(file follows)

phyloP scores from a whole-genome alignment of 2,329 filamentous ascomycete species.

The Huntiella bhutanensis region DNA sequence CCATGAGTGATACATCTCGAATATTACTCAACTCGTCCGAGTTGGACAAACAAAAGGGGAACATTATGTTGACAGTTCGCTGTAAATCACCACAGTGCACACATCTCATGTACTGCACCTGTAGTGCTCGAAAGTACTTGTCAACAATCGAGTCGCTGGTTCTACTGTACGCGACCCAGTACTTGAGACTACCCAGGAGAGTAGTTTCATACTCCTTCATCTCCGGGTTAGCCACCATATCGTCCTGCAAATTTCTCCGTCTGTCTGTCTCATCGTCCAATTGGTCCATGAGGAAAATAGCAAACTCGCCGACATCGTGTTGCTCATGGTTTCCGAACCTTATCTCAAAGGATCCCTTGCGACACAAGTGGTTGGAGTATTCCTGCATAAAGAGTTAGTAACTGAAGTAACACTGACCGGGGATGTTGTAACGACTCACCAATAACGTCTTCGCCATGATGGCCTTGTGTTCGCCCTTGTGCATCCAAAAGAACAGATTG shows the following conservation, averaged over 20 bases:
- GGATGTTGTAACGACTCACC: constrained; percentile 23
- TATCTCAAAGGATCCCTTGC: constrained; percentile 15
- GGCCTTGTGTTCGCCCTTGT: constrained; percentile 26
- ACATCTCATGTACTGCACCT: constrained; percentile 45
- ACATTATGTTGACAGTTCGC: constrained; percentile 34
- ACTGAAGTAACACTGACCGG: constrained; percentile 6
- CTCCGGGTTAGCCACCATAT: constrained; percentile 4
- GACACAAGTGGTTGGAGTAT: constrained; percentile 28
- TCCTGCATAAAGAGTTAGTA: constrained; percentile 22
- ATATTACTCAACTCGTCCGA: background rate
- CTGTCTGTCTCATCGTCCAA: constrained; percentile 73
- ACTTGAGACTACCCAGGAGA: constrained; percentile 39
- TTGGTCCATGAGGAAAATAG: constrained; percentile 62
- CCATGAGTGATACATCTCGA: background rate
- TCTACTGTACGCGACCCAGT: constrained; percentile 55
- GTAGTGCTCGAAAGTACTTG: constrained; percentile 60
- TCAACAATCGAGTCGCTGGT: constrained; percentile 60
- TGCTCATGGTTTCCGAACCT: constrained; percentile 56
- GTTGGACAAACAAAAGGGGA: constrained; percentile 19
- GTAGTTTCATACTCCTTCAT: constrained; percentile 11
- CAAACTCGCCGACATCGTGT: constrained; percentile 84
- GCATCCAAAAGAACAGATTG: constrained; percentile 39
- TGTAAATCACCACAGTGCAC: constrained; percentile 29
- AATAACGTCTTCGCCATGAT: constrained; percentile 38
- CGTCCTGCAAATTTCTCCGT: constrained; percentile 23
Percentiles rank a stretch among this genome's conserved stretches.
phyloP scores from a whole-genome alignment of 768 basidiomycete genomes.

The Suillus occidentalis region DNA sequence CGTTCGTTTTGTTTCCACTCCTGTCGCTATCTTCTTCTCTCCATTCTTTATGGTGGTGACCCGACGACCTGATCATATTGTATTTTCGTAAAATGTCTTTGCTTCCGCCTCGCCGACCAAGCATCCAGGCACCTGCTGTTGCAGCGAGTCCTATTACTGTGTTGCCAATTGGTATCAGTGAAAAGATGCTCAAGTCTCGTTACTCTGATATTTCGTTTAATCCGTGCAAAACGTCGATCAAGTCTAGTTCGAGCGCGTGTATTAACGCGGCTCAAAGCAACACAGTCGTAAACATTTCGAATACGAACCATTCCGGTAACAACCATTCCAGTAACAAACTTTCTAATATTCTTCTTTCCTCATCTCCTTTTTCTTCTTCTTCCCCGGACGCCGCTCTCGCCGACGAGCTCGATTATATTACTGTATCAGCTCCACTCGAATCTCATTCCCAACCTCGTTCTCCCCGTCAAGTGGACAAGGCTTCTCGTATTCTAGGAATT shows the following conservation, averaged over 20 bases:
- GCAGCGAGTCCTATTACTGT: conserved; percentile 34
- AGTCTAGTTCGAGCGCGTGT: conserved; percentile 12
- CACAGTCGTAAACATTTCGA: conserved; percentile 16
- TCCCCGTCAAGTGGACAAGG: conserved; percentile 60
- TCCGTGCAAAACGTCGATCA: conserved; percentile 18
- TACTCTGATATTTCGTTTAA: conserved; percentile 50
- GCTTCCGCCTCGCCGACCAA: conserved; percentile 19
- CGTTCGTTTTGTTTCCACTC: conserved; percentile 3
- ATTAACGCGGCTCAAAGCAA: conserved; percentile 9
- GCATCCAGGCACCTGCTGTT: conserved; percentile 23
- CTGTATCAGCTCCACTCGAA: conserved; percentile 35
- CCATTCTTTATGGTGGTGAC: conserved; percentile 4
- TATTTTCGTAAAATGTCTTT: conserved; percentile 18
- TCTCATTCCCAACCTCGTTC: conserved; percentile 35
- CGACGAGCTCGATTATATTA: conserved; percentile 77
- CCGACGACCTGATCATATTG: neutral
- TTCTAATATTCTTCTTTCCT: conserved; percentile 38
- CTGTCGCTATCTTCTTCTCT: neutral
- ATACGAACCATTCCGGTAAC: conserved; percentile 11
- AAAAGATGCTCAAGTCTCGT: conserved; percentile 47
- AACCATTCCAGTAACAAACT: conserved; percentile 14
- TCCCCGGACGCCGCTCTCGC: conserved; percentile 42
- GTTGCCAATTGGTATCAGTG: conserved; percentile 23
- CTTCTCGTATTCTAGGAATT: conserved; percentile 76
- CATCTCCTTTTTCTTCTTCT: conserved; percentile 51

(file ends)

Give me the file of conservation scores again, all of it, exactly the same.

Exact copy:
phyloP scores from a whole-genome alignment of 2,329 filamentous ascomycete species.

The Huntiella bhutanensis region DNA sequence CCATGAGTGATACATCTCGAATATTACTCAACTCGTCCGAGTTGGACAAACAAAAGGGGAACATTATGTTGACAGTTCGCTGTAAATCACCACAGTGCACACATCTCATGTACTGCACCTGTAGTGCTCGAAAGTACTTGTCAACAATCGAGTCGCTGGTTCTACTGTACGCGACCCAGTACTTGAGACTACCCAGGAGAGTAGTTTCATACTCCTTCATCTCCGGGTTAGCCACCATATCGTCCTGCAAATTTCTCCGTCTGTCTGTCTCATCGTCCAATTGGTCCATGAGGAAAATAGCAAACTCGCCGACATCGTGTTGCTCATGGTTTCCGAACCTTATCTCAAAGGATCCCTTGCGACACAAGTGGTTGGAGTATTCCTGCATAAAGAGTTAGTAACTGAAGTAACACTGACCGGGGATGTTGTAACGACTCACCAATAACGTCTTCGCCATGATGGCCTTGTGTTCGCCCTTGTGCATCCAAAAGAACAGATTG shows the following conservation, averaged over 20 bases:
- GGATGTTGTAACGACTCACC: constrained; percentile 23
- TATCTCAAAGGATCCCTTGC: constrained; percentile 15
- GGCCTTGTGTTCGCCCTTGT: constrained; percentile 26
- ACATCTCATGTACTGCACCT: constrained; percentile 45
- ACATTATGTTGACAGTTCGC: constrained; percentile 34
- ACTGAAGTAACACTGACCGG: constrained; percentile 6
- CTCCGGGTTAGCCACCATAT: constrained; percentile 4
- GACACAAGTGGTTGGAGTAT: constrained; percentile 28
- TCCTGCATAAAGAGTTAGTA: constrained; percentile 22
- ATATTACTCAACTCGTCCGA: background rate
- CTGTCTGTCTCATCGTCCAA: constrained; percentile 73
- ACTTGAGACTACCCAGGAGA: constrained; percentile 39
- TTGGTCCATGAGGAAAATAG: constrained; percentile 62
- CCATGAGTGATACATCTCGA: background rate
- TCTACTGTACGCGACCCAGT: constrained; percentile 55
- GTAGTGCTCGAAAGTACTTG: constrained; percentile 60
- TCAACAATCGAGTCGCTGGT: constrained; percentile 60
- TGCTCATGGTTTCCGAACCT: constrained; percentile 56
- GTTGGACAAACAAAAGGGGA: constrained; percentile 19
- GTAGTTTCATACTCCTTCAT: constrained; percentile 11
- CAAACTCGCCGACATCGTGT: constrained; percentile 84
- GCATCCAAAAGAACAGATTG: constrained; percentile 39
- TGTAAATCACCACAGTGCAC: constrained; percentile 29
- AATAACGTCTTCGCCATGAT: constrained; percentile 38
- CGTCCTGCAAATTTCTCCGT: constrained; percentile 23
Percentiles rank a stretch among this genome's conserved stretches.
phyloP scores from a whole-genome alignment of 768 basidiomycete genomes.

The Suillus occidentalis region DNA sequence CGTTCGTTTTGTTTCCACTCCTGTCGCTATCTTCTTCTCTCCATTCTTTATGGTGGTGACCCGACGACCTGATCATATTGTATTTTCGTAAAATGTCTTTGCTTCCGCCTCGCCGACCAAGCATCCAGGCACCTGCTGTTGCAGCGAGTCCTATTACTGTGTTGCCAATTGGTATCAGTGAAAAGATGCTCAAGTCTCGTTACTCTGATATTTCGTTTAATCCGTGCAAAACGTCGATCAAGTCTAGTTCGAGCGCGTGTATTAACGCGGCTCAAAGCAACACAGTCGTAAACATTTCGAATACGAACCATTCCGGTAACAACCATTCCAGTAACAAACTTTCTAATATTCTTCTTTCCTCATCTCCTTTTTCTTCTTCTTCCCCGGACGCCGCTCTCGCCGACGAGCTCGATTATATTACTGTATCAGCTCCACTCGAATCTCATTCCCAACCTCGTTCTCCCCGTCAAGTGGACAAGGCTTCTCGTATTCTAGGAATT shows the following conservation, averaged over 20 bases:
- GCAGCGAGTCCTATTACTGT: conserved; percentile 34
- AGTCTAGTTCGAGCGCGTGT: conserved; percentile 12
- CACAGTCGTAAACATTTCGA: conserved; percentile 16
- TCCCCGTCAAGTGGACAAGG: conserved; percentile 60
- TCCGTGCAAAACGTCGATCA: conserved; percentile 18
- TACTCTGATATTTCGTTTAA: conserved; percentile 50
- GCTTCCGCCTCGCCGACCAA: conserved; percentile 19
- CGTTCGTTTTGTTTCCACTC: conserved; percentile 3
- ATTAACGCGGCTCAAAGCAA: conserved; percentile 9
- GCATCCAGGCACCTGCTGTT: conserved; percentile 23
- CTGTATCAGCTCCACTCGAA: conserved; percentile 35
- CCATTCTTTATGGTGGTGAC: conserved; percentile 4
- TATTTTCGTAAAATGTCTTT: conserved; percentile 18
- TCTCATTCCCAACCTCGTTC: conserved; percentile 35
- CGACGAGCTCGATTATATTA: conserved; percentile 77
- CCGACGACCTGATCATATTG: neutral
- TTCTAATATTCTTCTTTCCT: conserved; percentile 38
- CTGTCGCTATCTTCTTCTCT: neutral
- ATACGAACCATTCCGGTAAC: conserved; percentile 11
- AAAAGATGCTCAAGTCTCGT: conserved; percentile 47
- AACCATTCCAGTAACAAACT: conserved; percentile 14
- TCCCCGGACGCCGCTCTCGC: conserved; percentile 42
- GTTGCCAATTGGTATCAGTG: conserved; percentile 23
- CTTCTCGTATTCTAGGAATT: conserved; percentile 76
- CATCTCCTTTTTCTTCTTCT: conserved; percentile 51